Personal incomes sacrificed to enable climate busting vanity road schemes to continue
Campaigners today criticised the Chancellor for failing to take the opportunity to save billions of pounds in tax rises by scrapping, white elephant road schemes. His decision to continue supporting carbon intensive infrastructure during a climate emergency and in the last few days of COP27 exposes the contradiction between the Government’s climate and roadbuilding policies . Scrapping the top 5 most damaging schemes in the national roads programme (RIS2) could save the Exchequer £16bn  and avoid an extra 17 million tonnes of carbon.
It is widely acknowledged that global warming is now unlikely to be restricted to 1.5 degrees due to the failure of Governments to take sufficient action to cut emissions . In the UK, however, not only is action sadly lacking or slow, things are being made worse. Only yesterday, two more national road schemes were approved by the Secretary of State which would increase emissions by 1.3 million tonnes CO2e .
The Government has also been criticised by the Information Commissioner and ordered to publish the traffic data behind the Transport Decarbonisation Plan . It is suspected that this data will undermine the case for many schemes within the RIS2. TAN is currently challenging the approval of the A428 Black Cat to Caxton Gibbet, one of the worst carbon emitting schemes in RIS2 .
Chris Todd, Director of Transport Action Network  said:
“Jeremy Hunt has spurned a golden opportunity to ease the pain of millions of people around the country in order to continue with the Government’s vanity road building programme. Many of the roads will cost more than they will ever deliver in economic benefit. They make no economic sense at all, while also helping speed us along the road to climate breakdown.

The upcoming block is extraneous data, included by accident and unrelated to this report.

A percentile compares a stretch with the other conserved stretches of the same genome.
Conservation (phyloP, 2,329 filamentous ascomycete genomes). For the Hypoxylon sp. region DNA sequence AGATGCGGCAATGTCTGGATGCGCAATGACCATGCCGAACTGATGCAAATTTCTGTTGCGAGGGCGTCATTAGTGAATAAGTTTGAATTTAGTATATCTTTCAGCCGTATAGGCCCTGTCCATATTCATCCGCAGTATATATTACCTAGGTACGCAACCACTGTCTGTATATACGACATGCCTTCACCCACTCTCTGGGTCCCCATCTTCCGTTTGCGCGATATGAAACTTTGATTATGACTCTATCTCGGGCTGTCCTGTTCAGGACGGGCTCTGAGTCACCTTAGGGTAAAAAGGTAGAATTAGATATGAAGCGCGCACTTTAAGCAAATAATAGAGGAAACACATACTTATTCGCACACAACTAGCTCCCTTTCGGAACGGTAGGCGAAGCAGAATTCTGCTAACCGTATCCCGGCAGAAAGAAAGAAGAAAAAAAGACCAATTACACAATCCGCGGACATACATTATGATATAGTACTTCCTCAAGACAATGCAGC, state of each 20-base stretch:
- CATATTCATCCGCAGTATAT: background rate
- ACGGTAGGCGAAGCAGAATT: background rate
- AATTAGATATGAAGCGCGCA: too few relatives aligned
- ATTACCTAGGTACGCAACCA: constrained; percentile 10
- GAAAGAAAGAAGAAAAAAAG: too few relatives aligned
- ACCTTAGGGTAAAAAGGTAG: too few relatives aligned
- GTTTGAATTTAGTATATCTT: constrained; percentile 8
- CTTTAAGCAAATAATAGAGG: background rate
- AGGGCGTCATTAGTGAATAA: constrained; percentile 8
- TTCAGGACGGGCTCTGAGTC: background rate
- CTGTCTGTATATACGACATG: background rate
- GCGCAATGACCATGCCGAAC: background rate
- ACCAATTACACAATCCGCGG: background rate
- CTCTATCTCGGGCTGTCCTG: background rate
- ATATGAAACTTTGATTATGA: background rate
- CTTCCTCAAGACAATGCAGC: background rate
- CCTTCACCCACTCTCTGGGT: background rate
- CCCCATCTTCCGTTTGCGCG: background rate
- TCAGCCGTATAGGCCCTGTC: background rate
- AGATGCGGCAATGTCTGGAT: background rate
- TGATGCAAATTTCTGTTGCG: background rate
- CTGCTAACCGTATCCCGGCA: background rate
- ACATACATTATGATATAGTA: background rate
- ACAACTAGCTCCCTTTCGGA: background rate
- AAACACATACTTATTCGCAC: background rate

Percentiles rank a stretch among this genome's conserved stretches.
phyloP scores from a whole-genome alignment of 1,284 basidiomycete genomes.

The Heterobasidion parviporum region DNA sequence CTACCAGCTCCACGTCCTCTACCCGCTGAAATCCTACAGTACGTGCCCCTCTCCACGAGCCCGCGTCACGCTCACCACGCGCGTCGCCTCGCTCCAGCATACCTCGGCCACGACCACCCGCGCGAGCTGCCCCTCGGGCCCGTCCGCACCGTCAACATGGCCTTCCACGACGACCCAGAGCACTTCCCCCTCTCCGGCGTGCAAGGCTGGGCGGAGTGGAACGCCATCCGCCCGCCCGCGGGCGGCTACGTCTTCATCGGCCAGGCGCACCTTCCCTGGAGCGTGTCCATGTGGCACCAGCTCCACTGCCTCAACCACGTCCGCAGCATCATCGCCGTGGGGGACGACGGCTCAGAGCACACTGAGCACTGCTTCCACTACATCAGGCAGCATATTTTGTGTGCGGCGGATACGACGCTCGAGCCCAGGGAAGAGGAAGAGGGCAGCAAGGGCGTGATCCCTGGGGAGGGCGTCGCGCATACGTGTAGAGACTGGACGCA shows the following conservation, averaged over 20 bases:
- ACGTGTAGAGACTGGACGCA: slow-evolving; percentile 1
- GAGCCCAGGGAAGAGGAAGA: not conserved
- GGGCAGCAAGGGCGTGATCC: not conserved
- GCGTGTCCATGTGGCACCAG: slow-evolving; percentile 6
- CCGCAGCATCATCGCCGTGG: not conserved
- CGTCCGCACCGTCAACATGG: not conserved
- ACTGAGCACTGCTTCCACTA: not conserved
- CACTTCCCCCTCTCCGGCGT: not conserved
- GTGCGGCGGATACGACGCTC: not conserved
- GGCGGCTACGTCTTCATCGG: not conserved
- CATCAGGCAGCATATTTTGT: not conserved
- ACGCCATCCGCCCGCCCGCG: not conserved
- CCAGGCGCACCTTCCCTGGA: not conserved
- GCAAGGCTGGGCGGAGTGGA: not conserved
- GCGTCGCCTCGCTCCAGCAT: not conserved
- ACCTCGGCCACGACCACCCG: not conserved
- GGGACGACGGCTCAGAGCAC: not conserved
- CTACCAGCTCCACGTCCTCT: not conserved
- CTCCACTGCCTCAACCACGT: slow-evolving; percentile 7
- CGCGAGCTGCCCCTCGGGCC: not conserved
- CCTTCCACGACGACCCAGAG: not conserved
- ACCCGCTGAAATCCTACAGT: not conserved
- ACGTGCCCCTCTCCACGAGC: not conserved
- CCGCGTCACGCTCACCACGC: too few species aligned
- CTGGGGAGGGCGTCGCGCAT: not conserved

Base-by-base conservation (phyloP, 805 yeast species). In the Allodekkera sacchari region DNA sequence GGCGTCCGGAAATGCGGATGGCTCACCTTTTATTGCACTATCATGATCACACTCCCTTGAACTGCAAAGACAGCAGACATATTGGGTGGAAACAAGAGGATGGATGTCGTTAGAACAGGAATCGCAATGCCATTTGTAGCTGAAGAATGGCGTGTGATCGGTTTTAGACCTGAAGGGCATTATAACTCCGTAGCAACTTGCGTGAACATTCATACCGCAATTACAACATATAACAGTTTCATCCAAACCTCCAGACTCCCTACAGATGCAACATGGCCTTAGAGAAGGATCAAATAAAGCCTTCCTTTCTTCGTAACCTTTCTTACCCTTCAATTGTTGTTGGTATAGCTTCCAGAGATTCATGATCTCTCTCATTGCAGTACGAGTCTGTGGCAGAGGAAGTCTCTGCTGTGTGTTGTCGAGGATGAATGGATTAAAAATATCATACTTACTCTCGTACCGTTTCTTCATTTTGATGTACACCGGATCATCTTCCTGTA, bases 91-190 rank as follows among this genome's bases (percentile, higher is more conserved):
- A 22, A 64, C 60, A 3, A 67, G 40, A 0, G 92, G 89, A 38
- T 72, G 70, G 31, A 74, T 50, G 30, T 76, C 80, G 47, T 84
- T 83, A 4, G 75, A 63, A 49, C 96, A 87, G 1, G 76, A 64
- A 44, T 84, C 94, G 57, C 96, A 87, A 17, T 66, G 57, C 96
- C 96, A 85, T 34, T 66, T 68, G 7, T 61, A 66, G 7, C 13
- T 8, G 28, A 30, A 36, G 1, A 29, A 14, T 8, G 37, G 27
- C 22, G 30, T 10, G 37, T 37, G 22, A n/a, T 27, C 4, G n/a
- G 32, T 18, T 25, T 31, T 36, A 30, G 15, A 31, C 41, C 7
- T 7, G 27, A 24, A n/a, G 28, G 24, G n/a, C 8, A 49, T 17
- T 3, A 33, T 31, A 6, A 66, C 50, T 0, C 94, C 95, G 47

“Some like the deeply unpopular Lower Thames Crossing and the Stonehenge Tunnel threaten both the economy and people’s quality of life and should be scrapped. They will undermine our ability to meet the deeply challenging climate targets that the Government says it is committed to. Rather than address these concerns, the Government’s response is to strip away environmental protections and speed up building these damaging schemes.”
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Notes to editors:
 In December 2020, the UK Government agreed its Nationally Determined Contribution to cut greenhouse gas emissions by at least 68% by 2030, compared to 1990 levels. This is threatened by roadbuilding schemes which are increasing emissions by many millions of tonnes of CO2e, even though Jeremy Hunt recommitted the Government to meet this target.
 1.5 degrees rise limit now at risk
 The Government approved the A417 Missing Link and A57 Link Roads yesterday, Wednesday, 16 November, 2022. The A417 would result in nearly a million tonnes of additional CO2 emissions, while the A57 would increase emissions by over 300,000 tonnes. See full emissions from national roads programme RIS2 on TAN’s website.
 Professor Greg Marsden made the Freedom of Information request in March 2022, which was refused the following month by the DfT. He appealed and the DfT must now release the information by 13 December, 2022. He has said: “We simply cannot afford to lose any more time with there being one set of assumptions on the future of travel demand underpinning progress towards the Decarbonisation Plan, and another set used to justify expanding transport infrastructure.”
 TAN is currently awaiting permission from the High Court about its challenge to the granting of the DCO on the A428 Black Cat to Caxton Gibbet by the Transport Secretary on 18th August, 2022. TAN is currently raising funds for the challenge
 Transport Action Network was established to support local communities press for more sustainable transport in England and Wales. This involves fighting cuts to bus services, particularly in rural areas, and opposing damaging road schemes and large unsustainable developments.
 Paragraph 3.16 from the Autumn Statement: The government will seek to accelerate delivery of projects across its infrastructure portfolio, rather than focus on the list of projects that were flagged for acceleration in the Growth Plan. The government will continue to ensure that all infrastructure is delivered quickly through reforms to the planning system, including through updating National Policy Statements for transport, energy and water resources during 2023, and through sector-specific interventions.
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